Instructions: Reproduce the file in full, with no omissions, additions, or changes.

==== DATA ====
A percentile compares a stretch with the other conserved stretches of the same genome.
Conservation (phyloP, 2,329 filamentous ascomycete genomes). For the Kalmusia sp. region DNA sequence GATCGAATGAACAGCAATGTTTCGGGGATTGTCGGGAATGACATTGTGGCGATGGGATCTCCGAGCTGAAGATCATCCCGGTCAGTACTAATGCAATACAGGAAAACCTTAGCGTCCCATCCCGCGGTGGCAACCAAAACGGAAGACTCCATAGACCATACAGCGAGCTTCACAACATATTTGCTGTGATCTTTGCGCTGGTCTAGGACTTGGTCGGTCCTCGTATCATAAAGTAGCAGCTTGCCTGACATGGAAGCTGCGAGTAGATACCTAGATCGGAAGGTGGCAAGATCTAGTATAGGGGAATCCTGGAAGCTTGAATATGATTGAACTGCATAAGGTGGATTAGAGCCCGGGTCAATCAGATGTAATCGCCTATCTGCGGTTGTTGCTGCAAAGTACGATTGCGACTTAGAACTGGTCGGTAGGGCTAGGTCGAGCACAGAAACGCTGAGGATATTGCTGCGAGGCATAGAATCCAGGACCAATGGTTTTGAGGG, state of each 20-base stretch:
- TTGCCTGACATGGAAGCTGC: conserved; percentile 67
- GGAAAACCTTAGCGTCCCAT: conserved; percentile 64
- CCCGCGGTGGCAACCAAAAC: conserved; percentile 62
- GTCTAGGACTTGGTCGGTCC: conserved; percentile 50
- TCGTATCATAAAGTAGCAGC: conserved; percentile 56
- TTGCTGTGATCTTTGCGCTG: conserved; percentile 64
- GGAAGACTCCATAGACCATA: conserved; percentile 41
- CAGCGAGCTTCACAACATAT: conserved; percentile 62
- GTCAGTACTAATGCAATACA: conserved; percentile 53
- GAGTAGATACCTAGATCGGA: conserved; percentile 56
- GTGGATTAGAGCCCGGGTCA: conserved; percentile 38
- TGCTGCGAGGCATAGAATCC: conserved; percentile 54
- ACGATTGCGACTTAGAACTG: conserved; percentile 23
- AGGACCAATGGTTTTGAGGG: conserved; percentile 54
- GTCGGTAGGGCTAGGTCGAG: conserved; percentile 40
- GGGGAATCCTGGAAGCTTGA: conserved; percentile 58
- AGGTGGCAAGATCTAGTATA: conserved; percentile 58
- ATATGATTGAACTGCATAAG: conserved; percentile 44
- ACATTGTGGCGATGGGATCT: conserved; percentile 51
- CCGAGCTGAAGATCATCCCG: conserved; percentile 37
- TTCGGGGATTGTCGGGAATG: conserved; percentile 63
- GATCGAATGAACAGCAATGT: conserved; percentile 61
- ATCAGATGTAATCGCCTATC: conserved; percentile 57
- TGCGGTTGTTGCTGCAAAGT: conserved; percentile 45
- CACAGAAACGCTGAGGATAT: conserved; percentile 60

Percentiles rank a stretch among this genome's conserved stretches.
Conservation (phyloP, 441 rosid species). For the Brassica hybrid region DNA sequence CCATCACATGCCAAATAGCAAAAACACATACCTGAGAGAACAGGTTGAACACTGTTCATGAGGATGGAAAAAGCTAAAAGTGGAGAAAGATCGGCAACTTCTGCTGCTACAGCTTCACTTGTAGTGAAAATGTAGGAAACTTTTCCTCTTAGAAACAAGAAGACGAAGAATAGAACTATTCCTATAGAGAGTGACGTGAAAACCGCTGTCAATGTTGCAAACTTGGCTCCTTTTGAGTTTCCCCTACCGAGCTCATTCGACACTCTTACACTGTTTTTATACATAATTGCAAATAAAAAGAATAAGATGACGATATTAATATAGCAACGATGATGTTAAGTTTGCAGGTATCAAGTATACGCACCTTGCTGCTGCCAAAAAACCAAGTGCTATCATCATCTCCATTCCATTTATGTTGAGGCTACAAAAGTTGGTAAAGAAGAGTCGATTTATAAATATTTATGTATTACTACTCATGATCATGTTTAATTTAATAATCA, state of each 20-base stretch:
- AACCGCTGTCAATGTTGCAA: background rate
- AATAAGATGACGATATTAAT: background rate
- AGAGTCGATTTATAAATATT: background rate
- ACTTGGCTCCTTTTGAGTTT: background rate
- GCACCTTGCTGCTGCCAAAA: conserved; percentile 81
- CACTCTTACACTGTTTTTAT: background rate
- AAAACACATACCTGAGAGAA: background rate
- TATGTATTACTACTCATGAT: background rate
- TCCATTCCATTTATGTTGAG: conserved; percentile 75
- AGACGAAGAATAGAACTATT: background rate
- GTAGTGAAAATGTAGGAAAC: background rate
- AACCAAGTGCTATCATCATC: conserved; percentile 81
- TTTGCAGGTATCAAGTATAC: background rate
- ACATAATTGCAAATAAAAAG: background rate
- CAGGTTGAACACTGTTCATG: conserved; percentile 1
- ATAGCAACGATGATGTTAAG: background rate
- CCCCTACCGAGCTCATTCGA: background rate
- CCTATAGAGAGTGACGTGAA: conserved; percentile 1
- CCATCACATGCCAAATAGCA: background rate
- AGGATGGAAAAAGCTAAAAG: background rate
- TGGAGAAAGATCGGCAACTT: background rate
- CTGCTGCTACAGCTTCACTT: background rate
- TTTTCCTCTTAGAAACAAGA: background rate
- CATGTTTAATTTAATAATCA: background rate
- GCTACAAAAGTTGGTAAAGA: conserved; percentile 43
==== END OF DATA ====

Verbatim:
A percentile compares a stretch with the other conserved stretches of the same genome.
Conservation (phyloP, 2,329 filamentous ascomycete genomes). For the Kalmusia sp. region DNA sequence GATCGAATGAACAGCAATGTTTCGGGGATTGTCGGGAATGACATTGTGGCGATGGGATCTCCGAGCTGAAGATCATCCCGGTCAGTACTAATGCAATACAGGAAAACCTTAGCGTCCCATCCCGCGGTGGCAACCAAAACGGAAGACTCCATAGACCATACAGCGAGCTTCACAACATATTTGCTGTGATCTTTGCGCTGGTCTAGGACTTGGTCGGTCCTCGTATCATAAAGTAGCAGCTTGCCTGACATGGAAGCTGCGAGTAGATACCTAGATCGGAAGGTGGCAAGATCTAGTATAGGGGAATCCTGGAAGCTTGAATATGATTGAACTGCATAAGGTGGATTAGAGCCCGGGTCAATCAGATGTAATCGCCTATCTGCGGTTGTTGCTGCAAAGTACGATTGCGACTTAGAACTGGTCGGTAGGGCTAGGTCGAGCACAGAAACGCTGAGGATATTGCTGCGAGGCATAGAATCCAGGACCAATGGTTTTGAGGG, state of each 20-base stretch:
- TTGCCTGACATGGAAGCTGC: conserved; percentile 67
- GGAAAACCTTAGCGTCCCAT: conserved; percentile 64
- CCCGCGGTGGCAACCAAAAC: conserved; percentile 62
- GTCTAGGACTTGGTCGGTCC: conserved; percentile 50
- TCGTATCATAAAGTAGCAGC: conserved; percentile 56
- TTGCTGTGATCTTTGCGCTG: conserved; percentile 64
- GGAAGACTCCATAGACCATA: conserved; percentile 41
- CAGCGAGCTTCACAACATAT: conserved; percentile 62
- GTCAGTACTAATGCAATACA: conserved; percentile 53
- GAGTAGATACCTAGATCGGA: conserved; percentile 56
- GTGGATTAGAGCCCGGGTCA: conserved; percentile 38
- TGCTGCGAGGCATAGAATCC: conserved; percentile 54
- ACGATTGCGACTTAGAACTG: conserved; percentile 23
- AGGACCAATGGTTTTGAGGG: conserved; percentile 54
- GTCGGTAGGGCTAGGTCGAG: conserved; percentile 40
- GGGGAATCCTGGAAGCTTGA: conserved; percentile 58
- AGGTGGCAAGATCTAGTATA: conserved; percentile 58
- ATATGATTGAACTGCATAAG: conserved; percentile 44
- ACATTGTGGCGATGGGATCT: conserved; percentile 51
- CCGAGCTGAAGATCATCCCG: conserved; percentile 37
- TTCGGGGATTGTCGGGAATG: conserved; percentile 63
- GATCGAATGAACAGCAATGT: conserved; percentile 61
- ATCAGATGTAATCGCCTATC: conserved; percentile 57
- TGCGGTTGTTGCTGCAAAGT: conserved; percentile 45
- CACAGAAACGCTGAGGATAT: conserved; percentile 60

Percentiles rank a stretch among this genome's conserved stretches.
Conservation (phyloP, 441 rosid species). For the Brassica hybrid region DNA sequence CCATCACATGCCAAATAGCAAAAACACATACCTGAGAGAACAGGTTGAACACTGTTCATGAGGATGGAAAAAGCTAAAAGTGGAGAAAGATCGGCAACTTCTGCTGCTACAGCTTCACTTGTAGTGAAAATGTAGGAAACTTTTCCTCTTAGAAACAAGAAGACGAAGAATAGAACTATTCCTATAGAGAGTGACGTGAAAACCGCTGTCAATGTTGCAAACTTGGCTCCTTTTGAGTTTCCCCTACCGAGCTCATTCGACACTCTTACACTGTTTTTATACATAATTGCAAATAAAAAGAATAAGATGACGATATTAATATAGCAACGATGATGTTAAGTTTGCAGGTATCAAGTATACGCACCTTGCTGCTGCCAAAAAACCAAGTGCTATCATCATCTCCATTCCATTTATGTTGAGGCTACAAAAGTTGGTAAAGAAGAGTCGATTTATAAATATTTATGTATTACTACTCATGATCATGTTTAATTTAATAATCA, state of each 20-base stretch:
- AACCGCTGTCAATGTTGCAA: background rate
- AATAAGATGACGATATTAAT: background rate
- AGAGTCGATTTATAAATATT: background rate
- ACTTGGCTCCTTTTGAGTTT: background rate
- GCACCTTGCTGCTGCCAAAA: conserved; percentile 81
- CACTCTTACACTGTTTTTAT: background rate
- AAAACACATACCTGAGAGAA: background rate
- TATGTATTACTACTCATGAT: background rate
- TCCATTCCATTTATGTTGAG: conserved; percentile 75
- AGACGAAGAATAGAACTATT: background rate
- GTAGTGAAAATGTAGGAAAC: background rate
- AACCAAGTGCTATCATCATC: conserved; percentile 81
- TTTGCAGGTATCAAGTATAC: background rate
- ACATAATTGCAAATAAAAAG: background rate
- CAGGTTGAACACTGTTCATG: conserved; percentile 1
- ATAGCAACGATGATGTTAAG: background rate
- CCCCTACCGAGCTCATTCGA: background rate
- CCTATAGAGAGTGACGTGAA: conserved; percentile 1
- CCATCACATGCCAAATAGCA: background rate
- AGGATGGAAAAAGCTAAAAG: background rate
- TGGAGAAAGATCGGCAACTT: background rate
- CTGCTGCTACAGCTTCACTT: background rate
- TTTTCCTCTTAGAAACAAGA: background rate
- CATGTTTAATTTAATAATCA: background rate
- GCTACAAAAGTTGGTAAAGA: conserved; percentile 43